Case Studies

Case Study: Big Brothers Big Sisters of Kentuckiana

Big Brothers Big Sisters is the largest donor and volunteer supported mentoring network in the United
States. For over 100 years they’ve been making meaningful, monitored matches between adult
volunteers and children, ages 6 through 18, in communities across the country. They aim to provide
children facing adversity with strong and enduring professionally supported one-on-one relationships
that change their lives for the better.

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Case Study: Alliance of Therapy Dogs

Alliance of Therapy Dogs is one of the largest therapy dog organizations in the United States.
Since 1990, the nonprofit has provided therapy dog testing, registration, support, and insurance
for volunteers who participate in animal-assisted activities like visits to hospitals, special needs
centers, mental health facilities, schools, nursing homes, and more. At ATD, they’re dedicated to
ensuring all dogs have the right temperament and wellbeing for therapy regardless of breed or age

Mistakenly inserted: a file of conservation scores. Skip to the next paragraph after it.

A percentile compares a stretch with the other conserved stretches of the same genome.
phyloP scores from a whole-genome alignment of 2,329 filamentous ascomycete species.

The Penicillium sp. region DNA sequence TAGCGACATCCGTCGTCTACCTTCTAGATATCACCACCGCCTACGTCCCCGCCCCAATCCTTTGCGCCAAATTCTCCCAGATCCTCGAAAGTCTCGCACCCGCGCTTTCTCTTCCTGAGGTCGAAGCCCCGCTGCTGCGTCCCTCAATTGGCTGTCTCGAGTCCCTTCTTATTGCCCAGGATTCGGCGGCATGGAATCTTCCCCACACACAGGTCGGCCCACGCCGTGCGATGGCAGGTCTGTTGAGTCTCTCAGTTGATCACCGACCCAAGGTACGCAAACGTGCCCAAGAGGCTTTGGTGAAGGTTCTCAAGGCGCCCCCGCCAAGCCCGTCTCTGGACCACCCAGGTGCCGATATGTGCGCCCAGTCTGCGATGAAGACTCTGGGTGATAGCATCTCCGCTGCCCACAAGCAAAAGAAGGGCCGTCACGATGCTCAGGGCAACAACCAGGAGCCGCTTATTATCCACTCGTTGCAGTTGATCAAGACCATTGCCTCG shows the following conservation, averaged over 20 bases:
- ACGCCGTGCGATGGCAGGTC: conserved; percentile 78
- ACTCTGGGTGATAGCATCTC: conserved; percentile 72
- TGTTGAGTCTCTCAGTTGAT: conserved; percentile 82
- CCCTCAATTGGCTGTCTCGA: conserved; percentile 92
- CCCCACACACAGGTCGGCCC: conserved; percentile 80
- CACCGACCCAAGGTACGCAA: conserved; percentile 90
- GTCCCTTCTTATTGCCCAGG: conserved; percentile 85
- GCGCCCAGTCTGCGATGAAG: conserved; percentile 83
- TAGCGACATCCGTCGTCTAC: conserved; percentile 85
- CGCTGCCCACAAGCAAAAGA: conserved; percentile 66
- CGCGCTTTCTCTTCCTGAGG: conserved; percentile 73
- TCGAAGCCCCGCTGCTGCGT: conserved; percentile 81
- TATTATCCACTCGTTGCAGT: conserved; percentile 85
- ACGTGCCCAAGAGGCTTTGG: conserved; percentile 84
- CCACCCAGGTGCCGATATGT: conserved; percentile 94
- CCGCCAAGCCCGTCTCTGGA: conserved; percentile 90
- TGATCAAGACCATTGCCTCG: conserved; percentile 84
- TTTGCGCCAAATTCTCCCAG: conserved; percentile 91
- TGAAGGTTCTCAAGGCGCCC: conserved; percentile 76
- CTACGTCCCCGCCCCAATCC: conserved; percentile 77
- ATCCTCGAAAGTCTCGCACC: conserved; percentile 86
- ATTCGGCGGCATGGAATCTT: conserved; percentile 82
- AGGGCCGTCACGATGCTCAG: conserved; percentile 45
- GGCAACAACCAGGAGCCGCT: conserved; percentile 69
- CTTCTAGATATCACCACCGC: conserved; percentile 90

and have a strong relationship with their owners. With over 15,000 volunteers nationwide, ATD is
dedicated to bringing support and joy to those who need it most through top-notch pet therapy.

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Case Study: Big Sister Association of Greater Boston

The mission of the Big Sister Association of Greater Boston is to ignite girls’ passion and power
to succeed through positive mentoring relationships with women and enrichment programs that
support girls’ healthy development. It aspires to create a mentor-rich community in which every girl
has access to the individual nurturing, guidance, and support she needs to become a confident,
competent and caring adult.

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Lucile Packard Children's Hospital Stanford

Opened as a 302-bed hospital in 1991, the Lucile Packard Children"s Hospital Stanford is both
nationally ranked and internationally recognized, and is the heart and soul of Stanford Children"s
Health. The hospital is devoted to pediatrics and obstetrics and the original building has six centers
dedicated to providing comprehensive services in key obstetric and pediatric areas: brain and
behavior, cancer, heart, pregnancy and newborn, pulmonary and transplant. It relies on an army
of 700 volunteers – most of whom are either elderly retirees or from the University"s population of
aspiring and current medical students – to help in carrying out its mission. Lucile Packard Children"s Hospital Stanford is dramatically expanding and opening a new hospital in December 2017 and
needed to double its volunteer ranks (to 1,400) to meet this expanded need.

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